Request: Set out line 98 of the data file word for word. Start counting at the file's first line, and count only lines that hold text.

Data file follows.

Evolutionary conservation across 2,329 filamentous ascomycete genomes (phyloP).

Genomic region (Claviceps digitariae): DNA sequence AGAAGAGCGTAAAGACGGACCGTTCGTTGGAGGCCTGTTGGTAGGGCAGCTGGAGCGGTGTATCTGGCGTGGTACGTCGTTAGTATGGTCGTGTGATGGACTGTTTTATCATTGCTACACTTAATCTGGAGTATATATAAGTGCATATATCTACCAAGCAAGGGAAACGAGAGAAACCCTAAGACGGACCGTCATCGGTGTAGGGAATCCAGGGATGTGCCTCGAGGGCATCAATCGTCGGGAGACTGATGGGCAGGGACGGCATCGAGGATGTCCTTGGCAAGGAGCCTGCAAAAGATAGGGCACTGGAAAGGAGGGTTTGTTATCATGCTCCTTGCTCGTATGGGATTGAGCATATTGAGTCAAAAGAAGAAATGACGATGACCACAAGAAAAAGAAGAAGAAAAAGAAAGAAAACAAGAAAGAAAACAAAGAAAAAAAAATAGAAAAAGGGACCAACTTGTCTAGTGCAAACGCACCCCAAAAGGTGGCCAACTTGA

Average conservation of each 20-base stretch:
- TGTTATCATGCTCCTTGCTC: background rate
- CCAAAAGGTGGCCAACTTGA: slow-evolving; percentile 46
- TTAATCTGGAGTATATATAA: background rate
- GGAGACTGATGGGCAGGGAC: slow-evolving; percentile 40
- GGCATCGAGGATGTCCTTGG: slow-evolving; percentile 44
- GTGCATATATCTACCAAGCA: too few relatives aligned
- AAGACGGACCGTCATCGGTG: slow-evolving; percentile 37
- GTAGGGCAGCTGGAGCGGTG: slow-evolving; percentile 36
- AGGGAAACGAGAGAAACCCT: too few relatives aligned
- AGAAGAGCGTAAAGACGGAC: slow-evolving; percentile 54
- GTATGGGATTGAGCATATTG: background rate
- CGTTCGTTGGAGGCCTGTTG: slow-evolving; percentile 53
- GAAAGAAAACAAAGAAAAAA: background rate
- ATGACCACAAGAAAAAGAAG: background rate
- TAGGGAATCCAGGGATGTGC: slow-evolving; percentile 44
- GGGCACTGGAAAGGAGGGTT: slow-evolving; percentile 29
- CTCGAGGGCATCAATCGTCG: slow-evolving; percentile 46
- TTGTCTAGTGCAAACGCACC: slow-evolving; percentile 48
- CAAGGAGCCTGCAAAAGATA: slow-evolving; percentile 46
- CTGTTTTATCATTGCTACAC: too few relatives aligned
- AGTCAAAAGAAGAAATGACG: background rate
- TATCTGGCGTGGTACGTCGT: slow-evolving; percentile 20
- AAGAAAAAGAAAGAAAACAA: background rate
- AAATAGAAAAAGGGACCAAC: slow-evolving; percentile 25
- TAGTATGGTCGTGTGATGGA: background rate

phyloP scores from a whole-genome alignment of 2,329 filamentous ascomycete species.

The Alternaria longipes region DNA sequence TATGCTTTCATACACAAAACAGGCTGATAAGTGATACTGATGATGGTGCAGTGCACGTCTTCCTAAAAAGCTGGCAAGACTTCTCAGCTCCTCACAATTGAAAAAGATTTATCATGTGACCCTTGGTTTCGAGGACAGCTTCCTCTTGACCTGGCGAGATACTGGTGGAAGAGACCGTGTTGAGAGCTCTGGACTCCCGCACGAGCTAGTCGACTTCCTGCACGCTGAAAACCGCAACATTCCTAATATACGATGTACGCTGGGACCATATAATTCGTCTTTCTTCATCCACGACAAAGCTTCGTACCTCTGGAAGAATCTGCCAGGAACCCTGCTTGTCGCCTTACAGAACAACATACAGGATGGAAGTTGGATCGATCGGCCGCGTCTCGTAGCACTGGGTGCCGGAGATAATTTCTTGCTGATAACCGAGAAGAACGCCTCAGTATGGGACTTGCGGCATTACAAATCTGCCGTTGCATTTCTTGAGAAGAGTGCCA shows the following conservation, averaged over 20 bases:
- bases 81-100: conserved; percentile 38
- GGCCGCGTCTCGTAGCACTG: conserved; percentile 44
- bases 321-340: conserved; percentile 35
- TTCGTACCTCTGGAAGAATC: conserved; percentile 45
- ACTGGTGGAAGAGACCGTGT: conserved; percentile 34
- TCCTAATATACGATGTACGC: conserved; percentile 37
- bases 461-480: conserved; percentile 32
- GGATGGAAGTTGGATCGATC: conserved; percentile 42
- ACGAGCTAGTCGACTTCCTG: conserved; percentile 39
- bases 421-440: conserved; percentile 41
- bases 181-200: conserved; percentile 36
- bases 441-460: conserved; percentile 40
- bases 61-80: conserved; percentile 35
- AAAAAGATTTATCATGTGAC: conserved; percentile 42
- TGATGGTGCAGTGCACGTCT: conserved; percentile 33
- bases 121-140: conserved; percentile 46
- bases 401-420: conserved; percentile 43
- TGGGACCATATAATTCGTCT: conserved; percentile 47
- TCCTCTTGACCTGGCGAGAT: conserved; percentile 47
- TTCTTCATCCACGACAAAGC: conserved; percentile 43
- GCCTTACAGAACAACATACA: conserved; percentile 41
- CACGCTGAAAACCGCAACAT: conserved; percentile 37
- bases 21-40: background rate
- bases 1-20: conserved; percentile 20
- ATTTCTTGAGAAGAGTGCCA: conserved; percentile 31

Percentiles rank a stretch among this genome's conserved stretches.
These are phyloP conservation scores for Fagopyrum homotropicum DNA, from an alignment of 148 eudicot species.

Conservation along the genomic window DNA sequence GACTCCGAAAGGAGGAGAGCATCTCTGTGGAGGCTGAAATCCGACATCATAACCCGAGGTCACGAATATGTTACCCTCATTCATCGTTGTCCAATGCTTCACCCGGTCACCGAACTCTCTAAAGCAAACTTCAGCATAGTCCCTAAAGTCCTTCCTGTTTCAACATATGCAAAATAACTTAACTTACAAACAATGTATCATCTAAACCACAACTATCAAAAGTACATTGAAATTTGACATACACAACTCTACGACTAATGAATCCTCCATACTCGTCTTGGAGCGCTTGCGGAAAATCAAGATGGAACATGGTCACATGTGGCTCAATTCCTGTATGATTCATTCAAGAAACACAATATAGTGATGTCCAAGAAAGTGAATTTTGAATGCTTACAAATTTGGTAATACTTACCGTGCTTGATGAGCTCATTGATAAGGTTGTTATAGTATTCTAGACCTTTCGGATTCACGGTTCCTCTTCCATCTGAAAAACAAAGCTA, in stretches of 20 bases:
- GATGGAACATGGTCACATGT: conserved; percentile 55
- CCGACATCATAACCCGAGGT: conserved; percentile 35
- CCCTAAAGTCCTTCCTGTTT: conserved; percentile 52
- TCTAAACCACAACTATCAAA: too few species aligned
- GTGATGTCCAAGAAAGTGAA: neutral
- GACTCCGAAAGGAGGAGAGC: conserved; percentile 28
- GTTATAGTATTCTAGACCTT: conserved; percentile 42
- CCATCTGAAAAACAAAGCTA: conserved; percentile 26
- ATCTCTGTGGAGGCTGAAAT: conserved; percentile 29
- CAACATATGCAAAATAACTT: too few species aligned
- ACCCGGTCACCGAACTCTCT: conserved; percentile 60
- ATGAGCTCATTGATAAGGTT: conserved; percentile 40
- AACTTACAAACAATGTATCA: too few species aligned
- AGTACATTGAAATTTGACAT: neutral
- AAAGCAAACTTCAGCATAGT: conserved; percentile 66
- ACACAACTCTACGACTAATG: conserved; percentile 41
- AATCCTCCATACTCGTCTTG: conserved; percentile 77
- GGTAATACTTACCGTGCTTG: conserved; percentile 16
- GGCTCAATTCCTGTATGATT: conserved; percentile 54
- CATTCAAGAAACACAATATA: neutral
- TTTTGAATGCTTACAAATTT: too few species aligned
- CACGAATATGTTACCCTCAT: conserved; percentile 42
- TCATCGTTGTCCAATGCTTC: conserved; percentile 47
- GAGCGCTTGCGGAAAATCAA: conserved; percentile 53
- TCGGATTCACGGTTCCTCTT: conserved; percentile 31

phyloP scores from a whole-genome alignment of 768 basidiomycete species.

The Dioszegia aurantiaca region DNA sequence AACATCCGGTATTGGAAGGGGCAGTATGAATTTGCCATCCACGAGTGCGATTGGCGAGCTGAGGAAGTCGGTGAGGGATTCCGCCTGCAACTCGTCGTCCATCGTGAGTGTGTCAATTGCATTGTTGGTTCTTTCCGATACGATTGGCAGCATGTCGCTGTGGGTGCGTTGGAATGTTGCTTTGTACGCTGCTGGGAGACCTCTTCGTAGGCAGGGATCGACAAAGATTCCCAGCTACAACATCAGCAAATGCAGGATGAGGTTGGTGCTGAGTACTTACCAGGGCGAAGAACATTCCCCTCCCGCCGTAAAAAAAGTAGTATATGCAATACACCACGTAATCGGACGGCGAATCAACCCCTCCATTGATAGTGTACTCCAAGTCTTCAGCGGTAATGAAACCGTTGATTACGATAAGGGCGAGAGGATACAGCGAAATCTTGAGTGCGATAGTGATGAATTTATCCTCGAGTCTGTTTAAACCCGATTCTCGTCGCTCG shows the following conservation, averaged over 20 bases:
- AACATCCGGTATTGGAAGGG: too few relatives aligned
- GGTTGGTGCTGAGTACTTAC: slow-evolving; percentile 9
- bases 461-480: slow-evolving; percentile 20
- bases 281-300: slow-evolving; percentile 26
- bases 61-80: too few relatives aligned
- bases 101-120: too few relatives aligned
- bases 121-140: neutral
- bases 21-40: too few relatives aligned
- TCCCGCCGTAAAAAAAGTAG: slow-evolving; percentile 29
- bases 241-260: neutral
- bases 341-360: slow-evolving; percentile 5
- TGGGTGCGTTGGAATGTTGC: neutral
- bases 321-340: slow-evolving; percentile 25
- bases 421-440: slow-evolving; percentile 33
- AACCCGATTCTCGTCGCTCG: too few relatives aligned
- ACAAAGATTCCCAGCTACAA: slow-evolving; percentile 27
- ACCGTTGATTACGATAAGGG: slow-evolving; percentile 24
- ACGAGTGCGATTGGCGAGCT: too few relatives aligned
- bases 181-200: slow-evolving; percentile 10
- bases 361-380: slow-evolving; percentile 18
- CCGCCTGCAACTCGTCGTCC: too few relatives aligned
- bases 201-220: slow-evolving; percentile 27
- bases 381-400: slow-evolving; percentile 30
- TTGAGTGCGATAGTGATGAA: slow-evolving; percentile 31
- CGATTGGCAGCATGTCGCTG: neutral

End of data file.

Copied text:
- bases 321-340: slow-evolving; percentile 25